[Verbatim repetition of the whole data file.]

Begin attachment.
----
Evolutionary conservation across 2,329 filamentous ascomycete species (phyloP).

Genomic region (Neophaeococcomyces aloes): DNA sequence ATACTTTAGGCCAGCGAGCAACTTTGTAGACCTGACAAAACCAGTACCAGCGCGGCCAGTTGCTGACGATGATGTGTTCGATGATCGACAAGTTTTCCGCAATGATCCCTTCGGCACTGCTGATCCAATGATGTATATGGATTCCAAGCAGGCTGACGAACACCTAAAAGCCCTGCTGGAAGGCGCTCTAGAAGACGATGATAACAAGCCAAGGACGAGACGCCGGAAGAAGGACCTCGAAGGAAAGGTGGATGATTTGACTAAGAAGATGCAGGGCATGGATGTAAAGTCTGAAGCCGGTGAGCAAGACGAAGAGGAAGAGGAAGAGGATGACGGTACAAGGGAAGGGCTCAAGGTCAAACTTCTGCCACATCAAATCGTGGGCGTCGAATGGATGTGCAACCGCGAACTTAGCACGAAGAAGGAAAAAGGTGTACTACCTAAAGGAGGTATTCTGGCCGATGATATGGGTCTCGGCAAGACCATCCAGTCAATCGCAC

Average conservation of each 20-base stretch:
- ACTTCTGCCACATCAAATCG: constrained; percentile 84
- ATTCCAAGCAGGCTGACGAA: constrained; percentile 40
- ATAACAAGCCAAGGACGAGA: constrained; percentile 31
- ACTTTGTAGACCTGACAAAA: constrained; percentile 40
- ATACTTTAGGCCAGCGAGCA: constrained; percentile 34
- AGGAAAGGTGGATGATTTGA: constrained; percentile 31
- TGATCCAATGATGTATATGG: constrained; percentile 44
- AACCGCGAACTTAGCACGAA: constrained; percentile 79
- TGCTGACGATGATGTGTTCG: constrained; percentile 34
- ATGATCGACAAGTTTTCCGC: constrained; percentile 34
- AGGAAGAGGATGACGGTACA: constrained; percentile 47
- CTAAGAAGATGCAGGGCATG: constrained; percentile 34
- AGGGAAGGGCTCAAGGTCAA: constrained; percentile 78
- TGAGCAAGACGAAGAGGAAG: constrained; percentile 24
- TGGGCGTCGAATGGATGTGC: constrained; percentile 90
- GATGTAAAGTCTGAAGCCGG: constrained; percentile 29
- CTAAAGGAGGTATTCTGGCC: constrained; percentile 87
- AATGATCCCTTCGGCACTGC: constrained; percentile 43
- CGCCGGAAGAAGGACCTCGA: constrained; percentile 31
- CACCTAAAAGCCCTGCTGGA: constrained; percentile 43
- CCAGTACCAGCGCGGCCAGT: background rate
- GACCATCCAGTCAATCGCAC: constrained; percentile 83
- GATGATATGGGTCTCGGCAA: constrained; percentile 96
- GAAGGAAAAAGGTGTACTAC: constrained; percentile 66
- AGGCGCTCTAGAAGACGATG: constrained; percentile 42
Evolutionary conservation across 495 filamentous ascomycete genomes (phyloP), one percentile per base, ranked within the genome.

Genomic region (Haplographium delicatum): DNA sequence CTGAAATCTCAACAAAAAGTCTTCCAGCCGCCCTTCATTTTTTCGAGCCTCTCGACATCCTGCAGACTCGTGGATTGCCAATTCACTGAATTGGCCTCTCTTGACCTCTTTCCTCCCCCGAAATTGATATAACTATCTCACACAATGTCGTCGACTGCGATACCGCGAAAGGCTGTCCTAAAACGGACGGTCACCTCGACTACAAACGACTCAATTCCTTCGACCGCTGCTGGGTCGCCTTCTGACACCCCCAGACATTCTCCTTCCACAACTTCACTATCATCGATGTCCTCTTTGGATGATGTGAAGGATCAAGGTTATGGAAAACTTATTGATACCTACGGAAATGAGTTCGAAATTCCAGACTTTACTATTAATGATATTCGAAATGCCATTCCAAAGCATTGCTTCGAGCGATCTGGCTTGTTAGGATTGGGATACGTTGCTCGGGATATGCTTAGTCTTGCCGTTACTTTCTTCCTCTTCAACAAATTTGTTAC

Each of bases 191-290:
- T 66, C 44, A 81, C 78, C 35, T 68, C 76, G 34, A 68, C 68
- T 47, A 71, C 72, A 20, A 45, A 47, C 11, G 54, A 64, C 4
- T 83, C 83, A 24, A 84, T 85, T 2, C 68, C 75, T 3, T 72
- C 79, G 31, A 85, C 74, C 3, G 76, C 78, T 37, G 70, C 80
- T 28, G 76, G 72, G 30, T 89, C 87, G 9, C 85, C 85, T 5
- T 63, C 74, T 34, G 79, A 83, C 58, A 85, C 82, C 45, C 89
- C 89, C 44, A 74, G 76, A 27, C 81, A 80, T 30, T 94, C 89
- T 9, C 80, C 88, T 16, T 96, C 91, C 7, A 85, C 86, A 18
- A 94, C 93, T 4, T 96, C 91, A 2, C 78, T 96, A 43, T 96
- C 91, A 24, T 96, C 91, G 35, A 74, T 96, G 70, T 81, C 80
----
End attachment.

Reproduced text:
Evolutionary conservation across 2,329 filamentous ascomycete species (phyloP).

Genomic region (Neophaeococcomyces aloes): DNA sequence ATACTTTAGGCCAGCGAGCAACTTTGTAGACCTGACAAAACCAGTACCAGCGCGGCCAGTTGCTGACGATGATGTGTTCGATGATCGACAAGTTTTCCGCAATGATCCCTTCGGCACTGCTGATCCAATGATGTATATGGATTCCAAGCAGGCTGACGAACACCTAAAAGCCCTGCTGGAAGGCGCTCTAGAAGACGATGATAACAAGCCAAGGACGAGACGCCGGAAGAAGGACCTCGAAGGAAAGGTGGATGATTTGACTAAGAAGATGCAGGGCATGGATGTAAAGTCTGAAGCCGGTGAGCAAGACGAAGAGGAAGAGGAAGAGGATGACGGTACAAGGGAAGGGCTCAAGGTCAAACTTCTGCCACATCAAATCGTGGGCGTCGAATGGATGTGCAACCGCGAACTTAGCACGAAGAAGGAAAAAGGTGTACTACCTAAAGGAGGTATTCTGGCCGATGATATGGGTCTCGGCAAGACCATCCAGTCAATCGCAC

Average conservation of each 20-base stretch:
- ACTTCTGCCACATCAAATCG: constrained; percentile 84
- ATTCCAAGCAGGCTGACGAA: constrained; percentile 40
- ATAACAAGCCAAGGACGAGA: constrained; percentile 31
- ACTTTGTAGACCTGACAAAA: constrained; percentile 40
- ATACTTTAGGCCAGCGAGCA: constrained; percentile 34
- AGGAAAGGTGGATGATTTGA: constrained; percentile 31
- TGATCCAATGATGTATATGG: constrained; percentile 44
- AACCGCGAACTTAGCACGAA: constrained; percentile 79
- TGCTGACGATGATGTGTTCG: constrained; percentile 34
- ATGATCGACAAGTTTTCCGC: constrained; percentile 34
- AGGAAGAGGATGACGGTACA: constrained; percentile 47
- CTAAGAAGATGCAGGGCATG: constrained; percentile 34
- AGGGAAGGGCTCAAGGTCAA: constrained; percentile 78
- TGAGCAAGACGAAGAGGAAG: constrained; percentile 24
- TGGGCGTCGAATGGATGTGC: constrained; percentile 90
- GATGTAAAGTCTGAAGCCGG: constrained; percentile 29
- CTAAAGGAGGTATTCTGGCC: constrained; percentile 87
- AATGATCCCTTCGGCACTGC: constrained; percentile 43
- CGCCGGAAGAAGGACCTCGA: constrained; percentile 31
- CACCTAAAAGCCCTGCTGGA: constrained; percentile 43
- CCAGTACCAGCGCGGCCAGT: background rate
- GACCATCCAGTCAATCGCAC: constrained; percentile 83
- GATGATATGGGTCTCGGCAA: constrained; percentile 96
- GAAGGAAAAAGGTGTACTAC: constrained; percentile 66
- AGGCGCTCTAGAAGACGATG: constrained; percentile 42
Evolutionary conservation across 495 filamentous ascomycete genomes (phyloP), one percentile per base, ranked within the genome.

Genomic region (Haplographium delicatum): DNA sequence CTGAAATCTCAACAAAAAGTCTTCCAGCCGCCCTTCATTTTTTCGAGCCTCTCGACATCCTGCAGACTCGTGGATTGCCAATTCACTGAATTGGCCTCTCTTGACCTCTTTCCTCCCCCGAAATTGATATAACTATCTCACACAATGTCGTCGACTGCGATACCGCGAAAGGCTGTCCTAAAACGGACGGTCACCTCGACTACAAACGACTCAATTCCTTCGACCGCTGCTGGGTCGCCTTCTGACACCCCCAGACATTCTCCTTCCACAACTTCACTATCATCGATGTCCTCTTTGGATGATGTGAAGGATCAAGGTTATGGAAAACTTATTGATACCTACGGAAATGAGTTCGAAATTCCAGACTTTACTATTAATGATATTCGAAATGCCATTCCAAAGCATTGCTTCGAGCGATCTGGCTTGTTAGGATTGGGATACGTTGCTCGGGATATGCTTAGTCTTGCCGTTACTTTCTTCCTCTTCAACAAATTTGTTAC

Each of bases 191-290:
- T 66, C 44, A 81, C 78, C 35, T 68, C 76, G 34, A 68, C 68
- T 47, A 71, C 72, A 20, A 45, A 47, C 11, G 54, A 64, C 4
- T 83, C 83, A 24, A 84, T 85, T 2, C 68, C 75, T 3, T 72
- C 79, G 31, A 85, C 74, C 3, G 76, C 78, T 37, G 70, C 80
- T 28, G 76, G 72, G 30, T 89, C 87, G 9, C 85, C 85, T 5
- T 63, C 74, T 34, G 79, A 83, C 58, A 85, C 82, C 45, C 89
- C 89, C 44, A 74, G 76, A 27, C 81, A 80, T 30, T 94, C 89
- T 9, C 80, C 88, T 16, T 96, C 91, C 7, A 85, C 86, A 18
- A 94, C 93, T 4, T 96, C 91, A 2, C 78, T 96, A 43, T 96
- C 91, A 24, T 96, C 91, G 35, A 74, T 96, G 70, T 81, C 80